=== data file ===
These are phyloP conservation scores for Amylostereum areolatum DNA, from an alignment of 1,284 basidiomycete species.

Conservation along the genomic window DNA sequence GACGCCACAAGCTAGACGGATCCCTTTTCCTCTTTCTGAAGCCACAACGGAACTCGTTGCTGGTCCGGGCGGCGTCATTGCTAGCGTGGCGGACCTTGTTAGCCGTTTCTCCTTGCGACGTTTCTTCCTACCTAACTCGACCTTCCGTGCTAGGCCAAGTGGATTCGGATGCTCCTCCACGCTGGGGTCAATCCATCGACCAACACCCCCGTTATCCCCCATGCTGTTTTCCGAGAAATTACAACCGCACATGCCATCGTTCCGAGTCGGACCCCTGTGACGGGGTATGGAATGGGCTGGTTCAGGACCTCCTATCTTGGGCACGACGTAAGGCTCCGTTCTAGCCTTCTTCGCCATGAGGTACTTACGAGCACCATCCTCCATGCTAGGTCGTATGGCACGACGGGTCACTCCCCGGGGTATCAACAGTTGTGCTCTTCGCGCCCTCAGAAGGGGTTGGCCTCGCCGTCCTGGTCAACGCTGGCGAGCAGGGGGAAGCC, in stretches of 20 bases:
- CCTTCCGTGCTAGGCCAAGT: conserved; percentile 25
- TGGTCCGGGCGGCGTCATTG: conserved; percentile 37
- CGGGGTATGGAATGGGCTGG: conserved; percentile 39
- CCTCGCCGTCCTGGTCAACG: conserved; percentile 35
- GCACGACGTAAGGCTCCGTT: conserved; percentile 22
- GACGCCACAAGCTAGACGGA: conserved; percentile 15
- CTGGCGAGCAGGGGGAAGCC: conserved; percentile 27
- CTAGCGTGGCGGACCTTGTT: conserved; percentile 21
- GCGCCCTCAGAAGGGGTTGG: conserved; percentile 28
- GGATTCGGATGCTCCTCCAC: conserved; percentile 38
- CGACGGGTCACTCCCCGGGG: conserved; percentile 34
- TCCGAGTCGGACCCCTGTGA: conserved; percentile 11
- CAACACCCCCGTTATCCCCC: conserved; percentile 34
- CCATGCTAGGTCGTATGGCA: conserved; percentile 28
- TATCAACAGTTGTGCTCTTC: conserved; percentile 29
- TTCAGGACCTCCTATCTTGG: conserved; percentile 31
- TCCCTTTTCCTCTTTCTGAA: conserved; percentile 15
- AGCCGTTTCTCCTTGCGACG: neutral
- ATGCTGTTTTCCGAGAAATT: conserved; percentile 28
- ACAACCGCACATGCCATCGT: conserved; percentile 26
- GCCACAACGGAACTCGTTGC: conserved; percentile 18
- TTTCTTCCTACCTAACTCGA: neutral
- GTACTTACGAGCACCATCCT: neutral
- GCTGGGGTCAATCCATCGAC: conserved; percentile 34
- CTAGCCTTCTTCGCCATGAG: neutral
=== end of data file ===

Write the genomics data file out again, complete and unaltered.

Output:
These are phyloP conservation scores for Amylostereum areolatum DNA, from an alignment of 1,284 basidiomycete species.

Conservation along the genomic window DNA sequence GACGCCACAAGCTAGACGGATCCCTTTTCCTCTTTCTGAAGCCACAACGGAACTCGTTGCTGGTCCGGGCGGCGTCATTGCTAGCGTGGCGGACCTTGTTAGCCGTTTCTCCTTGCGACGTTTCTTCCTACCTAACTCGACCTTCCGTGCTAGGCCAAGTGGATTCGGATGCTCCTCCACGCTGGGGTCAATCCATCGACCAACACCCCCGTTATCCCCCATGCTGTTTTCCGAGAAATTACAACCGCACATGCCATCGTTCCGAGTCGGACCCCTGTGACGGGGTATGGAATGGGCTGGTTCAGGACCTCCTATCTTGGGCACGACGTAAGGCTCCGTTCTAGCCTTCTTCGCCATGAGGTACTTACGAGCACCATCCTCCATGCTAGGTCGTATGGCACGACGGGTCACTCCCCGGGGTATCAACAGTTGTGCTCTTCGCGCCCTCAGAAGGGGTTGGCCTCGCCGTCCTGGTCAACGCTGGCGAGCAGGGGGAAGCC, in stretches of 20 bases:
- CCTTCCGTGCTAGGCCAAGT: conserved; percentile 25
- TGGTCCGGGCGGCGTCATTG: conserved; percentile 37
- CGGGGTATGGAATGGGCTGG: conserved; percentile 39
- CCTCGCCGTCCTGGTCAACG: conserved; percentile 35
- GCACGACGTAAGGCTCCGTT: conserved; percentile 22
- GACGCCACAAGCTAGACGGA: conserved; percentile 15
- CTGGCGAGCAGGGGGAAGCC: conserved; percentile 27
- CTAGCGTGGCGGACCTTGTT: conserved; percentile 21
- GCGCCCTCAGAAGGGGTTGG: conserved; percentile 28
- GGATTCGGATGCTCCTCCAC: conserved; percentile 38
- CGACGGGTCACTCCCCGGGG: conserved; percentile 34
- TCCGAGTCGGACCCCTGTGA: conserved; percentile 11
- CAACACCCCCGTTATCCCCC: conserved; percentile 34
- CCATGCTAGGTCGTATGGCA: conserved; percentile 28
- TATCAACAGTTGTGCTCTTC: conserved; percentile 29
- TTCAGGACCTCCTATCTTGG: conserved; percentile 31
- TCCCTTTTCCTCTTTCTGAA: conserved; percentile 15
- AGCCGTTTCTCCTTGCGACG: neutral
- ATGCTGTTTTCCGAGAAATT: conserved; percentile 28
- ACAACCGCACATGCCATCGT: conserved; percentile 26
- GCCACAACGGAACTCGTTGC: conserved; percentile 18
- TTTCTTCCTACCTAACTCGA: neutral
- GTACTTACGAGCACCATCCT: neutral
- GCTGGGGTCAATCCATCGAC: conserved; percentile 34
- CTAGCCTTCTTCGCCATGAG: neutral